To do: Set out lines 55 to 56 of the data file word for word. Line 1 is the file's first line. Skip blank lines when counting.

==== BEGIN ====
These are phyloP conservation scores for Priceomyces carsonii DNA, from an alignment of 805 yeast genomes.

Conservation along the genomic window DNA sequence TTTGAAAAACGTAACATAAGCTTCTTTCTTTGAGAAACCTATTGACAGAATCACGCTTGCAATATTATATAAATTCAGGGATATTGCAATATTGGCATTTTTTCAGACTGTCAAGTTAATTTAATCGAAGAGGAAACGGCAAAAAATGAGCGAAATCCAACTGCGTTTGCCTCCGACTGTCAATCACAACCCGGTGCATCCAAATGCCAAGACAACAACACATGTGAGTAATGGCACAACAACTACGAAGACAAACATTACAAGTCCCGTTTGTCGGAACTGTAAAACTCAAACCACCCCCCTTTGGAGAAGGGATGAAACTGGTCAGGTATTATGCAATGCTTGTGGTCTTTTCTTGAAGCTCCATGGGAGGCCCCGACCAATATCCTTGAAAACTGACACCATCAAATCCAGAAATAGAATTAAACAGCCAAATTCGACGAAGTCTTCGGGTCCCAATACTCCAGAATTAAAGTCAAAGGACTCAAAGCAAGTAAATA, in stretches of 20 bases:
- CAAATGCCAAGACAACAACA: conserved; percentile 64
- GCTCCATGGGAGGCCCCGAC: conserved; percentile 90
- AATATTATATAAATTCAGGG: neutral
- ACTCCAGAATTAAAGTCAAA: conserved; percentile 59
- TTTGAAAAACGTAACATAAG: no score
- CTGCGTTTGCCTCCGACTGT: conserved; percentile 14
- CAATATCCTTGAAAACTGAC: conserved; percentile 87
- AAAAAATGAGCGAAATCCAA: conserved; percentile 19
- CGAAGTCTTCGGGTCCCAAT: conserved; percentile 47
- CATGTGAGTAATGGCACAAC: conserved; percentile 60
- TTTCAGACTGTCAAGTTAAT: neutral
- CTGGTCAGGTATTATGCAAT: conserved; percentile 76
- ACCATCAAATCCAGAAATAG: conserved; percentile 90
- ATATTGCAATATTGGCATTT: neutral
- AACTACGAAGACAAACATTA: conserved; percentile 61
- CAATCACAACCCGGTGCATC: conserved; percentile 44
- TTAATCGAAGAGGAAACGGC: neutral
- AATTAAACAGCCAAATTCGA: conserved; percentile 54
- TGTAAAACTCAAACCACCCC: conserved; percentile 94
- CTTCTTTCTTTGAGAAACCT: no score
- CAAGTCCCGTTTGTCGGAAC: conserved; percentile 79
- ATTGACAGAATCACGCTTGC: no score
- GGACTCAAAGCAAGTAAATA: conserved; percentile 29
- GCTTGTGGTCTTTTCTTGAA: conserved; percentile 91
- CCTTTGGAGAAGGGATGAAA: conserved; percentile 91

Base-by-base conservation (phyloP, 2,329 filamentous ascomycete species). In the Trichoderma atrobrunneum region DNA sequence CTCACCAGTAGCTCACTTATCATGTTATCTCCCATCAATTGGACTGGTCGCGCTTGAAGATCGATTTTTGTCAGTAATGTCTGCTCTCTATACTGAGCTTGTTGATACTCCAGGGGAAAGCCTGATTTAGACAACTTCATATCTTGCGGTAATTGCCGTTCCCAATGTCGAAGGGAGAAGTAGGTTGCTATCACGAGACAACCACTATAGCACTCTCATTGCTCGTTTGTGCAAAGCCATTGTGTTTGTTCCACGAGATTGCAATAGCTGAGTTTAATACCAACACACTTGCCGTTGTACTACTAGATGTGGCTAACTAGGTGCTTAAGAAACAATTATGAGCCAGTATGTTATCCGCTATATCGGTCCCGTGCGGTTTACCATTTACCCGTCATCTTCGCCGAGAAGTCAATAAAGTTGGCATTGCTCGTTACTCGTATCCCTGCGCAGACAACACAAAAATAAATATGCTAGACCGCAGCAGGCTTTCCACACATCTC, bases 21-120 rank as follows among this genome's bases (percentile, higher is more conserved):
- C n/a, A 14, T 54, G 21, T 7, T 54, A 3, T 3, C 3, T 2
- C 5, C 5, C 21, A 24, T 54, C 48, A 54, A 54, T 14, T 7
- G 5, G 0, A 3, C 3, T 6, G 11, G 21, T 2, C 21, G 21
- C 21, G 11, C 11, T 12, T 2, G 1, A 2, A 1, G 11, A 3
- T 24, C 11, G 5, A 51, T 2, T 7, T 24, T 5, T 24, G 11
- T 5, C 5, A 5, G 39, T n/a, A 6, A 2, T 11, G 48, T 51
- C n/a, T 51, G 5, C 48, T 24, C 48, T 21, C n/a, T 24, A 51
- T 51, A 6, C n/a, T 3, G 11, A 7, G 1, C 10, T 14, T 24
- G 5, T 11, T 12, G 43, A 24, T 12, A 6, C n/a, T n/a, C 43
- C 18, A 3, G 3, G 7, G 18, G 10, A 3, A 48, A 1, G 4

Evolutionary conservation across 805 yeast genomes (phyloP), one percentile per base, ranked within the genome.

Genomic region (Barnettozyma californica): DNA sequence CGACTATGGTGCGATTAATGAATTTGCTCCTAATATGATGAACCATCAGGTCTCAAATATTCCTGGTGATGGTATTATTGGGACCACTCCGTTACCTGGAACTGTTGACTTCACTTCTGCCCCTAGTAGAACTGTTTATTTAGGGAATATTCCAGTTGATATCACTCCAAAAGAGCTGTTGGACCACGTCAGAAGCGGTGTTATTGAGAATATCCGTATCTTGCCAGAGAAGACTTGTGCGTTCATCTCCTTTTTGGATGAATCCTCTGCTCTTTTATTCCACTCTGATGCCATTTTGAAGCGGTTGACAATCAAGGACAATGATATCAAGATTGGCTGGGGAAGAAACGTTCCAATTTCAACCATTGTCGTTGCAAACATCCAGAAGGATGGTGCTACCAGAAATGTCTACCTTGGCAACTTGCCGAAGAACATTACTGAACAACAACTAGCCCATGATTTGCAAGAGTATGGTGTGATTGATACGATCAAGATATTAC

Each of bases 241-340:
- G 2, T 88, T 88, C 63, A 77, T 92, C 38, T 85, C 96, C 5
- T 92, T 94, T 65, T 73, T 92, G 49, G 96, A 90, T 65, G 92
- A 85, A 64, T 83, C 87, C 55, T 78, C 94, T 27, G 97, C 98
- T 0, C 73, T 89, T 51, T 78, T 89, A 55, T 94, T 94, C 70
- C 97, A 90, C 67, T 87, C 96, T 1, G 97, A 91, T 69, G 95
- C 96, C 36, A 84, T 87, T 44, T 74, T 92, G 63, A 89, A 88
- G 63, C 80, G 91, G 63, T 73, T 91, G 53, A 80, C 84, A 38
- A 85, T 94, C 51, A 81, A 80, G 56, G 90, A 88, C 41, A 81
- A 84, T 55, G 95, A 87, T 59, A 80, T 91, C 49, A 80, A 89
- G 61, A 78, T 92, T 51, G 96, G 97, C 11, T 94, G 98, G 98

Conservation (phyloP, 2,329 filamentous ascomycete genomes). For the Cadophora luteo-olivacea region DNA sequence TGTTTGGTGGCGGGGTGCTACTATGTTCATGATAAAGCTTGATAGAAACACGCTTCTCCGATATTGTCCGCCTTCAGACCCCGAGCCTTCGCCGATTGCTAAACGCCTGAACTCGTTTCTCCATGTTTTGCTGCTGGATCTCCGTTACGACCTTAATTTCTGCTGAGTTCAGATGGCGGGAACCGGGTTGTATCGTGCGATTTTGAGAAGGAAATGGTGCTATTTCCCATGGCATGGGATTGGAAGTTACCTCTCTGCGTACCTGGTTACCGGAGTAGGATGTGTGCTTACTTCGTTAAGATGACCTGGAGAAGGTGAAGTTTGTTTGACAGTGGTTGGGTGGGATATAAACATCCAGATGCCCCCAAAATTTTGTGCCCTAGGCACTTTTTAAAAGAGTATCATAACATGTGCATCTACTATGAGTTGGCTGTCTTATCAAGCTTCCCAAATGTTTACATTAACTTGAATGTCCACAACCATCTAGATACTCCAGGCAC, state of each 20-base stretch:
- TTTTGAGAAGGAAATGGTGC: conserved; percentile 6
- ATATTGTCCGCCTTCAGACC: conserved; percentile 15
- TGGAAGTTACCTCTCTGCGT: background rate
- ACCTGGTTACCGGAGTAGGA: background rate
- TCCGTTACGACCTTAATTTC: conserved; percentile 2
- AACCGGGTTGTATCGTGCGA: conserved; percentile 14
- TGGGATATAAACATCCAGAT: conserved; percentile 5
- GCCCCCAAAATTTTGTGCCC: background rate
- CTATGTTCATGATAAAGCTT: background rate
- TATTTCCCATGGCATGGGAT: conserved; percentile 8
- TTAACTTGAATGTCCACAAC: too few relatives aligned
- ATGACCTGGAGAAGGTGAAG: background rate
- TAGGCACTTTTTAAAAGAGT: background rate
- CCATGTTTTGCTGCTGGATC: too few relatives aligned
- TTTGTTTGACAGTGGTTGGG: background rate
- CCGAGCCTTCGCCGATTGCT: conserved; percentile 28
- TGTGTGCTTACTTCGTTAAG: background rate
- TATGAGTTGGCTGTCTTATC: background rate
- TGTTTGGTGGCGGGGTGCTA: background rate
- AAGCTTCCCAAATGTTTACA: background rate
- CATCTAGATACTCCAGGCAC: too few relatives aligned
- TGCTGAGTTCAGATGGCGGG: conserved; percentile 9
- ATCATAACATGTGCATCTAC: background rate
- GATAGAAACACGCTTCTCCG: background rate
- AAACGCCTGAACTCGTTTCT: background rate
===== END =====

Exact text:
- TGGAAGTTACCTCTCTGCGT: background rate
- ACCTGGTTACCGGAGTAGGA: background rate